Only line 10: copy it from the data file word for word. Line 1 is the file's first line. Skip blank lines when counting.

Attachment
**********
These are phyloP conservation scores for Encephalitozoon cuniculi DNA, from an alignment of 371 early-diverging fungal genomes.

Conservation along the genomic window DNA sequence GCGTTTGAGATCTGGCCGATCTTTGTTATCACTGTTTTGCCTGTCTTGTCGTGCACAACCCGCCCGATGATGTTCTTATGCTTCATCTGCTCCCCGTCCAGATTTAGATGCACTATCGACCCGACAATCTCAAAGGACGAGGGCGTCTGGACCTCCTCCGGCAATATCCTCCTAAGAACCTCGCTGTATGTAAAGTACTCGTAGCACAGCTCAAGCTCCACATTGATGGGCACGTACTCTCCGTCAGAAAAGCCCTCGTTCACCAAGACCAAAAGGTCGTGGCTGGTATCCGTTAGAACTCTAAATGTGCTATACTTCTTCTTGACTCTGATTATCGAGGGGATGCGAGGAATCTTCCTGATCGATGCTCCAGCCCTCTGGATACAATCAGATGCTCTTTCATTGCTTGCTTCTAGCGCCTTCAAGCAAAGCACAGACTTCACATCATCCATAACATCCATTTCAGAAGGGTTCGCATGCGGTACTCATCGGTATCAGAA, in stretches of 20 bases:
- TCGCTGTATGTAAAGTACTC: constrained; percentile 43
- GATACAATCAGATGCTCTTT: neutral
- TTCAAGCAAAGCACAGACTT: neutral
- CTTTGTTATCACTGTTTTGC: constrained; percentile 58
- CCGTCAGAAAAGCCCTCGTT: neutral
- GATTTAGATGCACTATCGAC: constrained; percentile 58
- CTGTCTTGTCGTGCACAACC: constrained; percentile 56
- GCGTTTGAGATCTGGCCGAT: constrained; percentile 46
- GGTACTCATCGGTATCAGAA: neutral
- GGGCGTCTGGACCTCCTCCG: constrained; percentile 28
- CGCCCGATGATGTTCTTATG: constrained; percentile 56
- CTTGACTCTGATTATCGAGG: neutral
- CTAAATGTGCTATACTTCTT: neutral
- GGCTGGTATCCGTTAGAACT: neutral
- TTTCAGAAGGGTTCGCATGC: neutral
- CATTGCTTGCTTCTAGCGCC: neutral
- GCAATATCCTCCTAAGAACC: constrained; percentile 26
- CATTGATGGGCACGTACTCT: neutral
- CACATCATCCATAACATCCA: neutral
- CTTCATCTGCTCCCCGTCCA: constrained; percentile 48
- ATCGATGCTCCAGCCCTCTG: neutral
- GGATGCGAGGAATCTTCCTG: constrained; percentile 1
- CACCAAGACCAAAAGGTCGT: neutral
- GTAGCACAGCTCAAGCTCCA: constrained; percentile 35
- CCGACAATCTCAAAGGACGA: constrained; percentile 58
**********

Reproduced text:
- GCGTTTGAGATCTGGCCGAT: constrained; percentile 46